To report IS
- Channel 4 caused a storm by tweeting a highlights reel of Ramsay’s best rants
- It prompted critics and chefs to condemn toxic kitchen culture on social media
- The method of management is seen as ‘outdated’ according to the professionals
Shouting and screaming at incompetent cooks may be what Gordon Ramsay is best known for but now those who work in the food industry are calling for an end to the renowned chef’s style of ‘bullying’ in professional kitchens.
Critics, chefs and viewers have all slammed the way the notorious Michelin-starred restaurateur rants at cooks on TV shows such as Hell’s Kitchen after Channel 4 tweeted a highlights reel video featuring Ramsay’s best meltdowns this week.
Food experts responded to the clip to argue that Ramsay’s aggressive style is symptomatic of an ‘abusive’ restaurant kitchen culture that has permeated in the industry over the last few decades – and said that it is now outdated.
Gordon Ramsay is known for his aggressive style of criticising chefs who he believes haven’t done a good job – but some say there’s no place for this in restaurant kitchens anymore
Food critic Jay Rayner and chef Stevie Parle, who owns three British restaurants, were among those to respond to Channel 4’s clip to criticise Ramsay’s style of harshly attacking anyone who disappoints him on camera.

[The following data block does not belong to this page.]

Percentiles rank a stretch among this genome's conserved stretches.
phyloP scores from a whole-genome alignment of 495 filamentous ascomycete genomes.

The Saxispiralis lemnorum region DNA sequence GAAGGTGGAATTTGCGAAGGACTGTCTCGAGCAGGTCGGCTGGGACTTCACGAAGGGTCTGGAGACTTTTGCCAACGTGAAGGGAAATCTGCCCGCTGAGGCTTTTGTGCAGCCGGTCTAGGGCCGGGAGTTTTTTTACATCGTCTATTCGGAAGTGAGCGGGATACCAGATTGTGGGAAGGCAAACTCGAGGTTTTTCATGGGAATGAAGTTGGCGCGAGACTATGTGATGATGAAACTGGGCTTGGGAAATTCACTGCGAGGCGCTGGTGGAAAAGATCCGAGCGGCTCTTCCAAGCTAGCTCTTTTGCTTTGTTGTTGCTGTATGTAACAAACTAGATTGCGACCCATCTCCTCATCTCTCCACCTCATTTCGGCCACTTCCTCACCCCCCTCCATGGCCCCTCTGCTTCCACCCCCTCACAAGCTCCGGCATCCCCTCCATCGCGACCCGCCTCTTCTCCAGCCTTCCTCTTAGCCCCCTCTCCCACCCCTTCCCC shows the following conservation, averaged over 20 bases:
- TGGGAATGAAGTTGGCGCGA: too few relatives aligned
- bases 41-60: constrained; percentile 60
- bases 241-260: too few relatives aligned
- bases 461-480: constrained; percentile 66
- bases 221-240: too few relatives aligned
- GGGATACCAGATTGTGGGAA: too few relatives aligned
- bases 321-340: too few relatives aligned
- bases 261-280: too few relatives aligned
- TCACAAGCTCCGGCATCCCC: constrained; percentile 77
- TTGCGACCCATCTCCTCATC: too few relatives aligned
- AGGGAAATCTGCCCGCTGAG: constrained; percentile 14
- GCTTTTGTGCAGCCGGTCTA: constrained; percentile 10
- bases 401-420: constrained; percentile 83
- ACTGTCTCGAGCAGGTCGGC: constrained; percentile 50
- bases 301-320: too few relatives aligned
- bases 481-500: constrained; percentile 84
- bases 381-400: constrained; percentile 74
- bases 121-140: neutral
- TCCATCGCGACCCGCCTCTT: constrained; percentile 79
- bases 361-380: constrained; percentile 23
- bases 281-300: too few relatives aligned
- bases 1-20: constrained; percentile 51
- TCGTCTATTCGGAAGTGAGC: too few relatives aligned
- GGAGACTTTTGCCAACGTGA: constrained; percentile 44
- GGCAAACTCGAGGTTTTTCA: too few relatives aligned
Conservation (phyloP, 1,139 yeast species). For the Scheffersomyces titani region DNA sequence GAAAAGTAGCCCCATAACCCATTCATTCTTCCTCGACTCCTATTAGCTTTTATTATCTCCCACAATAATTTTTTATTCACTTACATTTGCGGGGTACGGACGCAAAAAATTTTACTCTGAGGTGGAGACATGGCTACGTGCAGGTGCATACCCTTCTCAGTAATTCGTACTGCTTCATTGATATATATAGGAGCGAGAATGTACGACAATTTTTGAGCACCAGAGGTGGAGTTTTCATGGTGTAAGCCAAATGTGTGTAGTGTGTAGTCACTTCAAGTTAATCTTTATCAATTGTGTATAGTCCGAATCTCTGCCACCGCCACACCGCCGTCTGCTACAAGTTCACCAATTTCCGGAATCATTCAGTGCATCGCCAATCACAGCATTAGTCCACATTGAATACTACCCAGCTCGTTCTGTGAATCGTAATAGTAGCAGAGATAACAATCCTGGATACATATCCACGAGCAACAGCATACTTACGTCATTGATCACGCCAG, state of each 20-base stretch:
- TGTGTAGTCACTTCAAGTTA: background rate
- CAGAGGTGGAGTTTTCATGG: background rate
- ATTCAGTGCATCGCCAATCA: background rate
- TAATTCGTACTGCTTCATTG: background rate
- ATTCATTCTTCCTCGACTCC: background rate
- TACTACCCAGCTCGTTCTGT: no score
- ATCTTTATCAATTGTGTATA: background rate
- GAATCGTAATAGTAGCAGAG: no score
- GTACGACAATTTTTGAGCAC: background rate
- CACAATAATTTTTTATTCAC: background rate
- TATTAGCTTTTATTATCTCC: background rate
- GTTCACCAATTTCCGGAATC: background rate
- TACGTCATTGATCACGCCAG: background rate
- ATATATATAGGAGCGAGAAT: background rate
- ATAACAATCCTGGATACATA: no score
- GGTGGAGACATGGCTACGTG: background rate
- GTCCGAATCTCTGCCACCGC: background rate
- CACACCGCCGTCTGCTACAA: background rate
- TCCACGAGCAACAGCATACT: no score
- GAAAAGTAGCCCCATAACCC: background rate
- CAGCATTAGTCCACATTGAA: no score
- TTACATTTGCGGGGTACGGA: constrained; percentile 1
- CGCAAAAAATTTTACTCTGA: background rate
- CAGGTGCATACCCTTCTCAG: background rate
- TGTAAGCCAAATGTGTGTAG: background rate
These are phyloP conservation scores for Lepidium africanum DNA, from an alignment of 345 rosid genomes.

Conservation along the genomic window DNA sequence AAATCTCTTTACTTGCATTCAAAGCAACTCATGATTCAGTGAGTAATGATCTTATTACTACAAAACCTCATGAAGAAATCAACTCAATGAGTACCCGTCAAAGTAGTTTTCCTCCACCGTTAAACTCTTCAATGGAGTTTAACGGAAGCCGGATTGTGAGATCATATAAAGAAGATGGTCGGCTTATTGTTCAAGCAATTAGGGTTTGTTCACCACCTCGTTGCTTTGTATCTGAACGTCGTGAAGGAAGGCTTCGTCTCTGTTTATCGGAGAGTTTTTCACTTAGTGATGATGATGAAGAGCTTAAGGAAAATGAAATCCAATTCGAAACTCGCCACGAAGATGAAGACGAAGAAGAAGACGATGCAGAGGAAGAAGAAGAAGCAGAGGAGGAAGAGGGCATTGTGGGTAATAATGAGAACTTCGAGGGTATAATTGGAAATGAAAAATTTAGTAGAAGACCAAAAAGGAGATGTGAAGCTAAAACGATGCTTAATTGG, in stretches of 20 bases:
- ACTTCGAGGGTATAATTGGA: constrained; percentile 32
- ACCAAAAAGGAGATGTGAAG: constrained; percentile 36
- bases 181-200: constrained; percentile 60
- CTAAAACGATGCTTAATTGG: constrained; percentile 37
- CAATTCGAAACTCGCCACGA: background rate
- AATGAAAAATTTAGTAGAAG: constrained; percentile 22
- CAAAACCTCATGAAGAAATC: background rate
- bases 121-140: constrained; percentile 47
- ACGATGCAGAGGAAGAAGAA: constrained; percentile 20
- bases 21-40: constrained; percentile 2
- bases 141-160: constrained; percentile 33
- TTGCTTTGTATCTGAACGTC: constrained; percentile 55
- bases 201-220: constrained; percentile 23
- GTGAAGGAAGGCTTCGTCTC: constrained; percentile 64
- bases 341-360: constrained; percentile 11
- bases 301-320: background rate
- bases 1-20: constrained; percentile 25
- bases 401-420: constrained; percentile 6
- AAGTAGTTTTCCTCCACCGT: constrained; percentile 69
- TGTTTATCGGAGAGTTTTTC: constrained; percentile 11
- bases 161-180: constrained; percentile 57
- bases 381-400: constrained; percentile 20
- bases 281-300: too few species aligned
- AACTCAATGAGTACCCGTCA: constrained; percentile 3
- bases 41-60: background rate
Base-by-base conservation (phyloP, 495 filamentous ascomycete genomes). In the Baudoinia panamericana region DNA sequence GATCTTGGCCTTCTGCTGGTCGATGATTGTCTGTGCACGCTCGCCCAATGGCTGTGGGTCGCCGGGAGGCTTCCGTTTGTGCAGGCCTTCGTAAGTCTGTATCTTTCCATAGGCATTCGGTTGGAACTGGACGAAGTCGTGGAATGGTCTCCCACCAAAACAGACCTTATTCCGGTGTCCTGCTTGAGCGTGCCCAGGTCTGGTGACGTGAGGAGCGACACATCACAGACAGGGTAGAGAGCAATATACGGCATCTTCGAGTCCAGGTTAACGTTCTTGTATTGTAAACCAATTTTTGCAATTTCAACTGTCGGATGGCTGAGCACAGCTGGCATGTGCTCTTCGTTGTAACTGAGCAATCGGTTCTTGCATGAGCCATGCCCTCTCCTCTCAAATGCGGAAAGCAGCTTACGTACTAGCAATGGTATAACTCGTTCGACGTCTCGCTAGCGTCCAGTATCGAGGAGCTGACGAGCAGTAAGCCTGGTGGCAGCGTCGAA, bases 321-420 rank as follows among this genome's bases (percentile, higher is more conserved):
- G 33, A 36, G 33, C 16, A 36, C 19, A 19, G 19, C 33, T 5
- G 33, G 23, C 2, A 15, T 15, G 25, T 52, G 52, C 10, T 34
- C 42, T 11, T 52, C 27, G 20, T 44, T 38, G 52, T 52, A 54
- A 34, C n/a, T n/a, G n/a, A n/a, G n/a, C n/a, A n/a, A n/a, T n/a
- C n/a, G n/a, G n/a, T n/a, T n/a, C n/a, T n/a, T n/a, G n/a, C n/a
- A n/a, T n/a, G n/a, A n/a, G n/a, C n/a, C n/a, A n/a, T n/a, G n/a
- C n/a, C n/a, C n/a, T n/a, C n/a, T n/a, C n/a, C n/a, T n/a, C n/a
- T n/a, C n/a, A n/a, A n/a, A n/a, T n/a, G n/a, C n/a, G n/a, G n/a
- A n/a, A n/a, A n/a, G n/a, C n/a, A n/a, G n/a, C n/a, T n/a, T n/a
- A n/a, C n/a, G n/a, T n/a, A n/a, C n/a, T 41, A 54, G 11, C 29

Jay Rayner called Ramsay a ‘sad, inadequate man’ for the way in which he rants at other chefs.
He tweeted: ‘This is everything that has been wrong about restaurant kitchen culture.
‘Because he suffered violence and abuse as a young cook, Ramsay thinks it’s character building and so the cycle continues. All he’s doing is glamourising bullying.’
This clip of Ramsay’s best meltdowns which was tweeted by Channel 4’s Twitter account sparked a furious debate online about restaurant culture
Food critic Jay Rayner kicked off the discussion by calling Gordon Ramsay a ‘sad, inadequate man’ for the way he treats other chefs on TV shows such as Hell’s Kitchen
Now a debate is raging on social media about Ramsay’s style of aggression, first reported by Munchies – with many working in the industry saying it is already being phased out in restaurant kitchens.
Some pointed to chefs who have rules against abuse in their kitchens to back up their argument.
But others said that Ramsay’s style of criticising chefs by shouting at them is still commonplace and puts chefs off from working in the industry.
Simon Parle tweeted: ‘Glamourising this type of bull**** really sets us back. No wonder we can’t find any chefs.’
However there are some chefs who are trying to change the culture of aggression in restaurant kitchens.
Dominique Ansel, who owns bakeries in New York and London and invented the Cronut, has banned swearing in his kitchens.
Mr Ansel explained to Food&Drink why he has put this rule into practice in his kitchens.
He said: ‘It’s counterproductive and unprofessional, and will lead to negativity and intimidation. The substance of what you say should be enough to prove your point, without adding on swear words or disrespect.’
However Mr Ansel also explained that he believes kitchen culture is changing.
He added: ‘For the most part, we’ve witnessed really great kitchen cultures from our chef friends in the industry. There are many chefs out there that understand the need to treat people with respect.’
Meanwhile Trevor Gulliver, the co-founder of London restaurant group, St. John, has a policy of calm and respectfulness at his restaurants.
Gordon Ramsay has been contacted for comment.
Chefs and food critics slam 'angry chefs' such as Gordon Ramsay